The other interesting adjective is ‘risk-free’. Since we’re simulating the behaviour of things before they’re introduced to the ‘real world’, any error we encounter has almost no relevance to anyone’s life. A frustrating bug is not just an abstract programming error, it actually has an impact on the mood of people and their attitude towards a specific technology, and, in pure business-terms, against the value of your specific software. Ever felt incredibly frustrated at a particularly buggy app that crashes way too often, to the point of wanting to literally throw the computer out of the window? I think it’s important not to forget the human component of Human Computer Interactions, even if we’re just Duct Tape programmers, because all of us consume somebody else’s software, in one way or another.

Response to Reason 2

Premise:

Tests act against their pure efforts to reveal the truth of the universe through code.

Response:

If you don’t write tests, you’re just writing Conjectures, not Theorems

My argument here is that these programmers should get inspired by the mathematics world (that is one level ‘purer’ than programming, since they mostly work with ideas, not their realization), and try to see tests as ‘proofs’ to the ‘theorems’ that they’re writing. If we, as software developers, are just writing simple theorems that operate under a specific business environment (a body of knowledge), how can we prove that our theorems are consistent with the other theorems? Axioms are, by definition, unprovable, and is generally the role of the client to provide us with such Axioms. Axioms in a company are constitued by all of the underlying decisions that you don’t really have control over, and they might be changed, but their change would create an entirely new body of knowledge (a new product, division, team, company even!). While on the other hand, theorems must be proved through a specific decision procedure. That’s how math progresses, and math is definitely more elegant than programming (in my advice). A theorem without proof is just a conjecture. Conjectures are fascinating, but the real value goes to people that prove conjectures. So, my fellow OCD programmers, if you don’t want to just write conjecture, or stipulate new axioms, spend time writing tests that prove that your implementation is sound against a variety of inputs.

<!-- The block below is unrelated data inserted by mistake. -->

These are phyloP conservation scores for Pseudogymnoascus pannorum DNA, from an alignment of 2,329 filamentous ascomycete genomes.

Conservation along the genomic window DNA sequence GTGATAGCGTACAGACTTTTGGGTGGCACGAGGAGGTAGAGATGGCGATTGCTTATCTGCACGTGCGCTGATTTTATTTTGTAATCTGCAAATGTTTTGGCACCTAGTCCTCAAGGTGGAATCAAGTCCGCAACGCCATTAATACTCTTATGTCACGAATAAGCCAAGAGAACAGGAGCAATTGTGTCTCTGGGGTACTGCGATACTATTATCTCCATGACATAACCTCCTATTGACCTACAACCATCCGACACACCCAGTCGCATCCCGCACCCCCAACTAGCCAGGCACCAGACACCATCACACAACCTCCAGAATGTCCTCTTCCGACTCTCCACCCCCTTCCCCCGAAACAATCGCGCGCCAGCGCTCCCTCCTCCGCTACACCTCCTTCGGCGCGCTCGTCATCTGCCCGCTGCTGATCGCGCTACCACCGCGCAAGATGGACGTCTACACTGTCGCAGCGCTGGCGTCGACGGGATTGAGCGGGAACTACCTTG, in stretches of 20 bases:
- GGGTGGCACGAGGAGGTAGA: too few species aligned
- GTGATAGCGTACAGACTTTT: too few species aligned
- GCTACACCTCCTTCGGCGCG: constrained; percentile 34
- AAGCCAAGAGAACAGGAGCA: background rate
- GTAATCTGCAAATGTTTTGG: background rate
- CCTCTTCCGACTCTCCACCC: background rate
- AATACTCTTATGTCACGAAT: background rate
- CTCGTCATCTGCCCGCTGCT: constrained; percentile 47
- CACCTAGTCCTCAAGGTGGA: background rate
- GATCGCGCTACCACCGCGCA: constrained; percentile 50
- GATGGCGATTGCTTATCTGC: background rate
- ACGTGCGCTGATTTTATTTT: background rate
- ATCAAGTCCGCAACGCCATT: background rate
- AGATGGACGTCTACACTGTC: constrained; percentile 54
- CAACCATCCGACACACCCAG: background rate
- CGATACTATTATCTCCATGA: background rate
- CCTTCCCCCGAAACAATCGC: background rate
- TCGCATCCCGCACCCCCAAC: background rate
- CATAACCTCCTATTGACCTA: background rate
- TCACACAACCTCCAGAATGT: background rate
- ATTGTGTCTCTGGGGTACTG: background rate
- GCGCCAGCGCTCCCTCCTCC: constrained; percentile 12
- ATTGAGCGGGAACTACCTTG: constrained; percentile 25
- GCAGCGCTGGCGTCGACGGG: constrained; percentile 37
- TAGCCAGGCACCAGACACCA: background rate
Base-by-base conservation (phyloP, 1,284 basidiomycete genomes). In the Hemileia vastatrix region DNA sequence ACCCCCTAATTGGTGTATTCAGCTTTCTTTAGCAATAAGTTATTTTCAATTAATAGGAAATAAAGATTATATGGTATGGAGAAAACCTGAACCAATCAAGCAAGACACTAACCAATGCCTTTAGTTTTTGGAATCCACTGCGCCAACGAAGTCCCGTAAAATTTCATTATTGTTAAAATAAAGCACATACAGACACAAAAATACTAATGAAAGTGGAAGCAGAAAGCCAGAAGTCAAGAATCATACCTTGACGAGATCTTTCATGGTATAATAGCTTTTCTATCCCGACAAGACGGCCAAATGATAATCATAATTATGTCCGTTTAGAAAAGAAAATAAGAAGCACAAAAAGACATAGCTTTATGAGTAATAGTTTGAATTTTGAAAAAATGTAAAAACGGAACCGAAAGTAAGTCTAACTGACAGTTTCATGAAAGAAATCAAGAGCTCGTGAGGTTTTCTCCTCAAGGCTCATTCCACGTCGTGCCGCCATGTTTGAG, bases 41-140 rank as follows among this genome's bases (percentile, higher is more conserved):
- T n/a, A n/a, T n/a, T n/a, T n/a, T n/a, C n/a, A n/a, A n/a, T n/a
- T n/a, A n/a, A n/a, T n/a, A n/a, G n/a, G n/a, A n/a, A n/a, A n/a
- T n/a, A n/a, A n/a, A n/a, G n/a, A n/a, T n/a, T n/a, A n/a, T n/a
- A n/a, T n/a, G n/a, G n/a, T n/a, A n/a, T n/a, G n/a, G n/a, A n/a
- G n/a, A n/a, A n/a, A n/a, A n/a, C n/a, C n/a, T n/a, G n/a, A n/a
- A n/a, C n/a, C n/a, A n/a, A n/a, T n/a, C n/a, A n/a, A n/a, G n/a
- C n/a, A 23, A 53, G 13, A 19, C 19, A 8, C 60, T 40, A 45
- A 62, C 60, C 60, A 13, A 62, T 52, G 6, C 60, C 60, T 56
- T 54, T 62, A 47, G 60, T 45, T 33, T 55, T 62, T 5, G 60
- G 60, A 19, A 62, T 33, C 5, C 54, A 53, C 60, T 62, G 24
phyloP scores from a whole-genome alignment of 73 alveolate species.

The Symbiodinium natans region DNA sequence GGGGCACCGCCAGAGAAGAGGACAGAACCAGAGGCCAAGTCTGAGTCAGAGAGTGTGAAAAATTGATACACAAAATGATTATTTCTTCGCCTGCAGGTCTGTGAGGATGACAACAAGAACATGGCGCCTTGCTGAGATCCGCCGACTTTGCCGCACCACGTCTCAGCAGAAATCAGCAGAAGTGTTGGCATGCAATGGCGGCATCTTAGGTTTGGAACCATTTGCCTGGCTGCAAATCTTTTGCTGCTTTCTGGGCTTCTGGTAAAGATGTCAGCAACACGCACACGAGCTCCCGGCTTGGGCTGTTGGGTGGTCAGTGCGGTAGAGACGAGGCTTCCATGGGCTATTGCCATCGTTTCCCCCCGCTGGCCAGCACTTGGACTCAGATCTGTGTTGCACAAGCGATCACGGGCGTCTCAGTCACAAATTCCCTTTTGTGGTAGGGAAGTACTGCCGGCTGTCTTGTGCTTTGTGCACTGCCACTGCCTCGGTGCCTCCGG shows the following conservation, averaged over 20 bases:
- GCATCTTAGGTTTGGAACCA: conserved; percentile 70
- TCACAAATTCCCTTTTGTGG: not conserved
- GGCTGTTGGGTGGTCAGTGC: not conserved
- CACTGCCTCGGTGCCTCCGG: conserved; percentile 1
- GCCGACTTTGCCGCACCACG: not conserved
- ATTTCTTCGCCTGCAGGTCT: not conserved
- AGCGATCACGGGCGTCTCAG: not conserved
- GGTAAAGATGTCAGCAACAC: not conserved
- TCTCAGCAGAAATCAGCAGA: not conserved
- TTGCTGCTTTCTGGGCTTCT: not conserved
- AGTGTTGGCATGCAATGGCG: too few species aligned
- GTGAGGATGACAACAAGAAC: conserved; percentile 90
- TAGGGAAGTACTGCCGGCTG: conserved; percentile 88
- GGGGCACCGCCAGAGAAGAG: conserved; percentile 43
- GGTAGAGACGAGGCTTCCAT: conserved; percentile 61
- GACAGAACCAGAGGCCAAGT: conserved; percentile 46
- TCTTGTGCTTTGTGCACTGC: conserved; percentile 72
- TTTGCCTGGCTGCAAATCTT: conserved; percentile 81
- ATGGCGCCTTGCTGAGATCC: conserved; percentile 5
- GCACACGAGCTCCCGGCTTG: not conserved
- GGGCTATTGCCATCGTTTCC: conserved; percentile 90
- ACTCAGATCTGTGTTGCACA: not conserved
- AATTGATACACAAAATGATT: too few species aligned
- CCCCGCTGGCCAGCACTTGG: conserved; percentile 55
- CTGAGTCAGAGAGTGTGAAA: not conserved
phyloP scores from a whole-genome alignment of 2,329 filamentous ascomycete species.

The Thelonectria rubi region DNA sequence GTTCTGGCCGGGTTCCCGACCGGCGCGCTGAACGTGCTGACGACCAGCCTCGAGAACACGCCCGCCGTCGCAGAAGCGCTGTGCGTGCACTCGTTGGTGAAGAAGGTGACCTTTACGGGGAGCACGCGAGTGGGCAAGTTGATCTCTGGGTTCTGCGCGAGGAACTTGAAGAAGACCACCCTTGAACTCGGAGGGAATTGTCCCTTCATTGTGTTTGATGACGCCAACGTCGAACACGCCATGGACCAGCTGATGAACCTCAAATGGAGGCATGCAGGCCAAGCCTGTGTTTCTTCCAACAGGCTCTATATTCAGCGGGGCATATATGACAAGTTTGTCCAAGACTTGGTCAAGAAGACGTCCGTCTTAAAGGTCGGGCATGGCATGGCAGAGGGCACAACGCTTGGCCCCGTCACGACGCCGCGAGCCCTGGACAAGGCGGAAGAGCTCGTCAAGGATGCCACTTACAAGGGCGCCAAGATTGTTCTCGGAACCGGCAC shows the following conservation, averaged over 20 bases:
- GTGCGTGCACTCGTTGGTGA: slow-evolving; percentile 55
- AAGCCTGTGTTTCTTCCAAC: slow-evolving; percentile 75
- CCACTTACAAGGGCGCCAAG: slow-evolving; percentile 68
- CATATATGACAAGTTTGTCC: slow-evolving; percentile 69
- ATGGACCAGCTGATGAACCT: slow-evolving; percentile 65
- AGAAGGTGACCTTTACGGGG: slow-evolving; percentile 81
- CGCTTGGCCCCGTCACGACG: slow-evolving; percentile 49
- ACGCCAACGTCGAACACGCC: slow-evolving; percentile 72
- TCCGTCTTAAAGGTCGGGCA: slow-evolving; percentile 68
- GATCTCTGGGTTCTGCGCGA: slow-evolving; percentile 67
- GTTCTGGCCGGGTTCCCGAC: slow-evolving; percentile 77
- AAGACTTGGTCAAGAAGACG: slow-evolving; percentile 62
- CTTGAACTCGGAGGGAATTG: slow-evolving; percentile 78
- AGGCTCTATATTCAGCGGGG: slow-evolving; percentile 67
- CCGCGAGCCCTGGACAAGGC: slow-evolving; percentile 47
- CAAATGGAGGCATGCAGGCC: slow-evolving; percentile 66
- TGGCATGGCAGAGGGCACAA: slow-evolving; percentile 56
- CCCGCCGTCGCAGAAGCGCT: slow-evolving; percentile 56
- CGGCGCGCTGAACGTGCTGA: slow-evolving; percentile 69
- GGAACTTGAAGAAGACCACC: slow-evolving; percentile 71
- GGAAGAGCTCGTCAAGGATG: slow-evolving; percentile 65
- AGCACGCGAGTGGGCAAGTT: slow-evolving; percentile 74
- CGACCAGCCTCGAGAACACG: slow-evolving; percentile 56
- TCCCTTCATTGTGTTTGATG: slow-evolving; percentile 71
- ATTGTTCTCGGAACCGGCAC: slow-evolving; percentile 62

Note for math purists: tests and proofs are distant relatives, but they achieve a similar goal: build a solid foundation on which new knowledge can rely upon.